Premier: Greek Terror Group Gone
Sep. 08, 2002
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THESSALONIKI, Greece (AP) _ Premier Costas Simitis on Sunday said authorities have dismantled the November 17 terrorist organization following the arraignment of the group's alleged chief assassin.
Simitis also vowed to wipe out all other domestic terrorist groups, including several which have been operating for decades and are thought to be associated with November 17.
``We will deal thoroughly with this issue of terrorism. There may be some fragments of November 17 left and sister organizations, but we will shed light on all of them,'' Simitis told a news conference in this northern port.
November 17 has been blamed for 23 killings and dozens of bomb attacks since it first appeared with the 1975 assassination of the CIA station chief in Athens. The group, which merged hard-line Marxism and nationalism, is named for the day in 1973 when the 1967-74 military dictatorship crushed a student-led protest.
Sixteen suspected members have been arrested following a bungled bomb attack near Athens on June 29.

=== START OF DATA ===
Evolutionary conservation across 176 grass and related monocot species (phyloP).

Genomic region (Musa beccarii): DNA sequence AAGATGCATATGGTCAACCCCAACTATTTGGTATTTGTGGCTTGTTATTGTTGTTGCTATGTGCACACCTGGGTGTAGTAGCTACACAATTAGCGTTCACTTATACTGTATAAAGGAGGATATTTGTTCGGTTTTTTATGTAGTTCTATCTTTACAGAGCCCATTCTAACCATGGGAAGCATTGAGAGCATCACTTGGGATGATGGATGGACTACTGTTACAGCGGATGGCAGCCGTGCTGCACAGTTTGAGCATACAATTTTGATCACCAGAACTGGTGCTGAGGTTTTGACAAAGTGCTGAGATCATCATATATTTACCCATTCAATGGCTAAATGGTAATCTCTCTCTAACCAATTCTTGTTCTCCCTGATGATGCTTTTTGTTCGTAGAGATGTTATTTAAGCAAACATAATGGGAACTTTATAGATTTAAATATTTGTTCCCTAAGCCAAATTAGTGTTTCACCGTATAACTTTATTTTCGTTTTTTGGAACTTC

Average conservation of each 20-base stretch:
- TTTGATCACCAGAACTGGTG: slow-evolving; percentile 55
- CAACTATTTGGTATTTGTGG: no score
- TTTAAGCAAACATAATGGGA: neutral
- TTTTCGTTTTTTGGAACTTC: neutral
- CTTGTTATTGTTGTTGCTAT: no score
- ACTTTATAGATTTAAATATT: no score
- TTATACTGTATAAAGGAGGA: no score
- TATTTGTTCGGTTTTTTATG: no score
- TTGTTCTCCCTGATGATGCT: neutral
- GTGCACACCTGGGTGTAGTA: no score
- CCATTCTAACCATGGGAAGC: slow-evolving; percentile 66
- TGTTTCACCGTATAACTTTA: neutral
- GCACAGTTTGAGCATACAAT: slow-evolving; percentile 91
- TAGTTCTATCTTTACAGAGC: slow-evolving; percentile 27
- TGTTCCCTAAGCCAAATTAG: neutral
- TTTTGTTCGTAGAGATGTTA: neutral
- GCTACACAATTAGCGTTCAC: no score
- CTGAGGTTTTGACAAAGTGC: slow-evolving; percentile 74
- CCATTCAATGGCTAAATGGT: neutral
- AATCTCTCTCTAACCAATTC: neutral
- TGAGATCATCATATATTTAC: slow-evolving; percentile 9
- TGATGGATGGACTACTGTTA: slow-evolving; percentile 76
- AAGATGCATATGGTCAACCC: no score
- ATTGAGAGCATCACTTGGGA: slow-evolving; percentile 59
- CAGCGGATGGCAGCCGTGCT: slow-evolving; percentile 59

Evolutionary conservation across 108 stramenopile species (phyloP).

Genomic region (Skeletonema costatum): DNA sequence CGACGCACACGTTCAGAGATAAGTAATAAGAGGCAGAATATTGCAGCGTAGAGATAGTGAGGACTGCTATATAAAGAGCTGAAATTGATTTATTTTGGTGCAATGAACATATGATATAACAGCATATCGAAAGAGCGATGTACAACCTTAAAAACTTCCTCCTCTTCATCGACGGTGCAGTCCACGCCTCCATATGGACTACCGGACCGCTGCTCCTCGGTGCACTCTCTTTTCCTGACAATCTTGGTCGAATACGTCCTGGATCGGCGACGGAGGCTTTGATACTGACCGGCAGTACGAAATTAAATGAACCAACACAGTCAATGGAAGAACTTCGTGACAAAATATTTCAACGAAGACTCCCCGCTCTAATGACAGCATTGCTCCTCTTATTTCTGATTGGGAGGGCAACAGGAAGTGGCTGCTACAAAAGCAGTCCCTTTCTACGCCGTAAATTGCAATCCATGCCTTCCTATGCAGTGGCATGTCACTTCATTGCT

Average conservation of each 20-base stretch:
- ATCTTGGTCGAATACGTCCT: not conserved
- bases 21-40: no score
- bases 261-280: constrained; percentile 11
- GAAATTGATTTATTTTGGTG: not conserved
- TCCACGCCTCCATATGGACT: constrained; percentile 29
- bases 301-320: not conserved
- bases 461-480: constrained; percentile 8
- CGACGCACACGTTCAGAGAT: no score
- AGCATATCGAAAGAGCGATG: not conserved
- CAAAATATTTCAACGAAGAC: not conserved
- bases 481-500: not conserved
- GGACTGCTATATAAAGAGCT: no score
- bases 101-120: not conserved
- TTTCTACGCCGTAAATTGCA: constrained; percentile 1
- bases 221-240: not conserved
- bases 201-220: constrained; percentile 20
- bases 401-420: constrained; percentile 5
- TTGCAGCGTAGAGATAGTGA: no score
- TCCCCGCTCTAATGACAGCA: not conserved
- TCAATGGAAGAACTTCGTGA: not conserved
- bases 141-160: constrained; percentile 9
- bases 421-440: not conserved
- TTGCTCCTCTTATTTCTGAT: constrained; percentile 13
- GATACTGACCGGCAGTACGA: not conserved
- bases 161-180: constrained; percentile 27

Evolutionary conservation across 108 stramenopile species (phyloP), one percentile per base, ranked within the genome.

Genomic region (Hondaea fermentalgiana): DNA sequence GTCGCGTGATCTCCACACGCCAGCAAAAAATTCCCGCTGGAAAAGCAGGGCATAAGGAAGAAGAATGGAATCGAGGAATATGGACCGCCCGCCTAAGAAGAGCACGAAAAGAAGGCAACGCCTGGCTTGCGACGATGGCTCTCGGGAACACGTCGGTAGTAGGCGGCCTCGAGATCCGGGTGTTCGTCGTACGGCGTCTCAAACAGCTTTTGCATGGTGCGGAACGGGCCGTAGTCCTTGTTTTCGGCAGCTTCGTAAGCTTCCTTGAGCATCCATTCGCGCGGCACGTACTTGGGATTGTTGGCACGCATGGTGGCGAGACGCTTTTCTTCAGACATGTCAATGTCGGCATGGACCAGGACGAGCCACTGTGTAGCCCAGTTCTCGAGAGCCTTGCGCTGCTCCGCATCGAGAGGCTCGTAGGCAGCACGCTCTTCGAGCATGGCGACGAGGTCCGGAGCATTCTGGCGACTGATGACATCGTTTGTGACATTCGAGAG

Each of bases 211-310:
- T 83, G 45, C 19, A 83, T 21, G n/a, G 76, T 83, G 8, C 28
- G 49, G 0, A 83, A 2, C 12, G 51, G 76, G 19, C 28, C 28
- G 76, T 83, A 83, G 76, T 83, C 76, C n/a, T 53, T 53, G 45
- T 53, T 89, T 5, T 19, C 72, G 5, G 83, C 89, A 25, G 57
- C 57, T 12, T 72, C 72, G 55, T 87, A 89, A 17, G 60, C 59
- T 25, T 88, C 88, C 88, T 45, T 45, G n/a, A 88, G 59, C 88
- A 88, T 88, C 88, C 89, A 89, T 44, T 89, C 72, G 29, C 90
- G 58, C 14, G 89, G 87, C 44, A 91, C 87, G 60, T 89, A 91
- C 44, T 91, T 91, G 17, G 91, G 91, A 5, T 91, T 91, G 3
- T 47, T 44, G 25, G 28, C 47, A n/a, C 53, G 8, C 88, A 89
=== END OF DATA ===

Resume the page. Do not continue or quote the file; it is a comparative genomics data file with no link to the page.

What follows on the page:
The Socialist government, in power for most of the past 21 years, had been criticized at home and abroad for its failure stop the group. It now insists there is no longer any domestic terrorism threat to the 2004 Olympics in Athens.
He made the remarks as an investigating magistrate ordered the pretrial detention of November 17's alleged chief executioner, 44-year-old Dimitris Koufodinas, who unexpectedly surrendered Thursday after a two-month manhunt. Police said he spent at least one month hiding in a tent on a nudist beach near Athens.
Koufodinas has portrayed himself as a political prisoner.
``He had political motives for all his actions,'' his lawyer, Gianna Kourtovik, said after the arraignment. She said he did not accept the criminal nature of the charges against him.
During the closed-door hearing, Koufodinas was arraigned on dozens of terrorism-related charges, including 17 murders. He was also faces charges of participating in more than a dozen armed robberies. No trial date was set.
A beekeeper, Koufodinas said after his surrender that his life had been guided by ``faith in building a revolutionary movement and his vision of a Socialist society.''
He was jailed in Korydallos maximum-security prison, where 15 other November 17 suspects are in custody. One of the suspects, Alexandros Giotopoulos, 58, the alleged founder and mastermind of November 17, denies any involvement with the group.
The suspects have been jailed pending trial on multiple felony charges, including murder, attempted murder, bank robberies and causing explosions.
Some of the alleged terrorists have tried to debunk prosecutors' claims that they are common criminals. November 17 has often tried to portray itself as a Robin Hood-type of organization that fought for the rights of working-class people.
``They are not heroes they are criminals,'' Simitis said. ``We are not living in Sherwood Forest. Society must condemn these people without any doubt.''